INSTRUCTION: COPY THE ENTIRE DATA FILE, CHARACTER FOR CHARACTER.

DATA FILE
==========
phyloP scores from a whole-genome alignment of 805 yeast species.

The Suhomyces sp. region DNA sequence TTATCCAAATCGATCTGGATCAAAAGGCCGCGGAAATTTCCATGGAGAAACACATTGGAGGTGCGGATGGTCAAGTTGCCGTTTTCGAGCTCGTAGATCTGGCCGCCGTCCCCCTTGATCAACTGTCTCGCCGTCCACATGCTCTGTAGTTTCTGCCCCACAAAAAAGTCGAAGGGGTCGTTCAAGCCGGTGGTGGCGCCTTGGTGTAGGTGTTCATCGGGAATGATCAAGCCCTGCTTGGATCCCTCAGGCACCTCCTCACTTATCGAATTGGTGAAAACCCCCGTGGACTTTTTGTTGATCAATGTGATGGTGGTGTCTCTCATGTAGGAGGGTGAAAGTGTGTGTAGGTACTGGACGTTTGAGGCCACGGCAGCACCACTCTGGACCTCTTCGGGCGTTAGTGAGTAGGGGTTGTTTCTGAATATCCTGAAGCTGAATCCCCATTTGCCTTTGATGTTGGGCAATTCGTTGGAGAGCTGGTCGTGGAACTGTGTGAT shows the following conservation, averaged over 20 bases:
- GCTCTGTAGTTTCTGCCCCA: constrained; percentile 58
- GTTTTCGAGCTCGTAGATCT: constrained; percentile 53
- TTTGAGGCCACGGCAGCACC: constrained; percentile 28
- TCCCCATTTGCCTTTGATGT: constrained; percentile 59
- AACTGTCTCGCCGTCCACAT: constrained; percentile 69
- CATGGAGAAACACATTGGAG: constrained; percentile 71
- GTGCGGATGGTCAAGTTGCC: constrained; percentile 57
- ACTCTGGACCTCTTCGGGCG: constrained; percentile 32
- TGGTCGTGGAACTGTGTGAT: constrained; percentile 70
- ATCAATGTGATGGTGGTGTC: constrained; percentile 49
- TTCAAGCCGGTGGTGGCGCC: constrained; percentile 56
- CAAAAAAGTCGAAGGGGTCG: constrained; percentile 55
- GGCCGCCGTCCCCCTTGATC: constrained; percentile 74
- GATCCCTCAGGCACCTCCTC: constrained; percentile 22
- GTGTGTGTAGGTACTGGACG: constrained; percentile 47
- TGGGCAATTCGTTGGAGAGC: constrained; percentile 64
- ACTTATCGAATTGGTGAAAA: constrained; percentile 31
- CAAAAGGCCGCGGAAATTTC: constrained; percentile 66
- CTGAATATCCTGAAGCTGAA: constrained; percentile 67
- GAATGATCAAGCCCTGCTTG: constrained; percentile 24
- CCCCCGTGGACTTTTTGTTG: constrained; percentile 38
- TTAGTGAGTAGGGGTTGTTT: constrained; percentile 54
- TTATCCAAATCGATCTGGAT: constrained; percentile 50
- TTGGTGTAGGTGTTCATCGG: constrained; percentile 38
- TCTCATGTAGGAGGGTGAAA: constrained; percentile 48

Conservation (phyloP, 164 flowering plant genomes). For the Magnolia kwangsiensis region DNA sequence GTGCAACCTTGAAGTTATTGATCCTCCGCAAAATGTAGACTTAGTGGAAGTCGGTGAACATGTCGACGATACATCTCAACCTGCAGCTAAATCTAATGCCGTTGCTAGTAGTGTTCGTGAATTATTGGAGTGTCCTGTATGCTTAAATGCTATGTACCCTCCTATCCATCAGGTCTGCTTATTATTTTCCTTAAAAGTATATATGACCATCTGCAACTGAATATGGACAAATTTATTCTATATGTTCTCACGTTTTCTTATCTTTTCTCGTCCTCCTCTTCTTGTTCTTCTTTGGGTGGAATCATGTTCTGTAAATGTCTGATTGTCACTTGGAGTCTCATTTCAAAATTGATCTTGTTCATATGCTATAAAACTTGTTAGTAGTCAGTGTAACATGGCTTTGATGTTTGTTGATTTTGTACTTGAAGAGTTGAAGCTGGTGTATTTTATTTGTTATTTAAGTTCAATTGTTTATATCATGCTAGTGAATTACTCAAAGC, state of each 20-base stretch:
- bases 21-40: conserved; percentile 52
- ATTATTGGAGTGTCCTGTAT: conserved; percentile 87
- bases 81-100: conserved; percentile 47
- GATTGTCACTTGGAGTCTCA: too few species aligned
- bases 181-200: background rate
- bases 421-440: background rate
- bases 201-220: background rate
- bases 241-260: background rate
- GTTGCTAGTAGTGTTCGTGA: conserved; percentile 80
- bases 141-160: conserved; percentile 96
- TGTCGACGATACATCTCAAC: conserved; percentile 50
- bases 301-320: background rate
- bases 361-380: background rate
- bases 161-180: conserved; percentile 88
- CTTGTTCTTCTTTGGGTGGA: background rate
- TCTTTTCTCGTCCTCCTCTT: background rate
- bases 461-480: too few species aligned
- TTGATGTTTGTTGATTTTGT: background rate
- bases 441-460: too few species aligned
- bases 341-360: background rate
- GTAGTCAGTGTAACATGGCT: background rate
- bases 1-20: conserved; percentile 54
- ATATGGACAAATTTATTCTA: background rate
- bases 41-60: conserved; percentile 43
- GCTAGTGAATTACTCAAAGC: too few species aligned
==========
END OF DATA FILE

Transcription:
phyloP scores from a whole-genome alignment of 805 yeast species.

The Suhomyces sp. region DNA sequence TTATCCAAATCGATCTGGATCAAAAGGCCGCGGAAATTTCCATGGAGAAACACATTGGAGGTGCGGATGGTCAAGTTGCCGTTTTCGAGCTCGTAGATCTGGCCGCCGTCCCCCTTGATCAACTGTCTCGCCGTCCACATGCTCTGTAGTTTCTGCCCCACAAAAAAGTCGAAGGGGTCGTTCAAGCCGGTGGTGGCGCCTTGGTGTAGGTGTTCATCGGGAATGATCAAGCCCTGCTTGGATCCCTCAGGCACCTCCTCACTTATCGAATTGGTGAAAACCCCCGTGGACTTTTTGTTGATCAATGTGATGGTGGTGTCTCTCATGTAGGAGGGTGAAAGTGTGTGTAGGTACTGGACGTTTGAGGCCACGGCAGCACCACTCTGGACCTCTTCGGGCGTTAGTGAGTAGGGGTTGTTTCTGAATATCCTGAAGCTGAATCCCCATTTGCCTTTGATGTTGGGCAATTCGTTGGAGAGCTGGTCGTGGAACTGTGTGAT shows the following conservation, averaged over 20 bases:
- GCTCTGTAGTTTCTGCCCCA: constrained; percentile 58
- GTTTTCGAGCTCGTAGATCT: constrained; percentile 53
- TTTGAGGCCACGGCAGCACC: constrained; percentile 28
- TCCCCATTTGCCTTTGATGT: constrained; percentile 59
- AACTGTCTCGCCGTCCACAT: constrained; percentile 69
- CATGGAGAAACACATTGGAG: constrained; percentile 71
- GTGCGGATGGTCAAGTTGCC: constrained; percentile 57
- ACTCTGGACCTCTTCGGGCG: constrained; percentile 32
- TGGTCGTGGAACTGTGTGAT: constrained; percentile 70
- ATCAATGTGATGGTGGTGTC: constrained; percentile 49
- TTCAAGCCGGTGGTGGCGCC: constrained; percentile 56
- CAAAAAAGTCGAAGGGGTCG: constrained; percentile 55
- GGCCGCCGTCCCCCTTGATC: constrained; percentile 74
- GATCCCTCAGGCACCTCCTC: constrained; percentile 22
- GTGTGTGTAGGTACTGGACG: constrained; percentile 47
- TGGGCAATTCGTTGGAGAGC: constrained; percentile 64
- ACTTATCGAATTGGTGAAAA: constrained; percentile 31
- CAAAAGGCCGCGGAAATTTC: constrained; percentile 66
- CTGAATATCCTGAAGCTGAA: constrained; percentile 67
- GAATGATCAAGCCCTGCTTG: constrained; percentile 24
- CCCCCGTGGACTTTTTGTTG: constrained; percentile 38
- TTAGTGAGTAGGGGTTGTTT: constrained; percentile 54
- TTATCCAAATCGATCTGGAT: constrained; percentile 50
- TTGGTGTAGGTGTTCATCGG: constrained; percentile 38
- TCTCATGTAGGAGGGTGAAA: constrained; percentile 48

Conservation (phyloP, 164 flowering plant genomes). For the Magnolia kwangsiensis region DNA sequence GTGCAACCTTGAAGTTATTGATCCTCCGCAAAATGTAGACTTAGTGGAAGTCGGTGAACATGTCGACGATACATCTCAACCTGCAGCTAAATCTAATGCCGTTGCTAGTAGTGTTCGTGAATTATTGGAGTGTCCTGTATGCTTAAATGCTATGTACCCTCCTATCCATCAGGTCTGCTTATTATTTTCCTTAAAAGTATATATGACCATCTGCAACTGAATATGGACAAATTTATTCTATATGTTCTCACGTTTTCTTATCTTTTCTCGTCCTCCTCTTCTTGTTCTTCTTTGGGTGGAATCATGTTCTGTAAATGTCTGATTGTCACTTGGAGTCTCATTTCAAAATTGATCTTGTTCATATGCTATAAAACTTGTTAGTAGTCAGTGTAACATGGCTTTGATGTTTGTTGATTTTGTACTTGAAGAGTTGAAGCTGGTGTATTTTATTTGTTATTTAAGTTCAATTGTTTATATCATGCTAGTGAATTACTCAAAGC, state of each 20-base stretch:
- bases 21-40: conserved; percentile 52
- ATTATTGGAGTGTCCTGTAT: conserved; percentile 87
- bases 81-100: conserved; percentile 47
- GATTGTCACTTGGAGTCTCA: too few species aligned
- bases 181-200: background rate
- bases 421-440: background rate
- bases 201-220: background rate
- bases 241-260: background rate
- GTTGCTAGTAGTGTTCGTGA: conserved; percentile 80
- bases 141-160: conserved; percentile 96
- TGTCGACGATACATCTCAAC: conserved; percentile 50
- bases 301-320: background rate
- bases 361-380: background rate
- bases 161-180: conserved; percentile 88
- CTTGTTCTTCTTTGGGTGGA: background rate
- TCTTTTCTCGTCCTCCTCTT: background rate
- bases 461-480: too few species aligned
- TTGATGTTTGTTGATTTTGT: background rate
- bases 441-460: too few species aligned
- bases 341-360: background rate
- GTAGTCAGTGTAACATGGCT: background rate
- bases 1-20: conserved; percentile 54
- ATATGGACAAATTTATTCTA: background rate
- bases 41-60: conserved; percentile 43
- GCTAGTGAATTACTCAAAGC: too few species aligned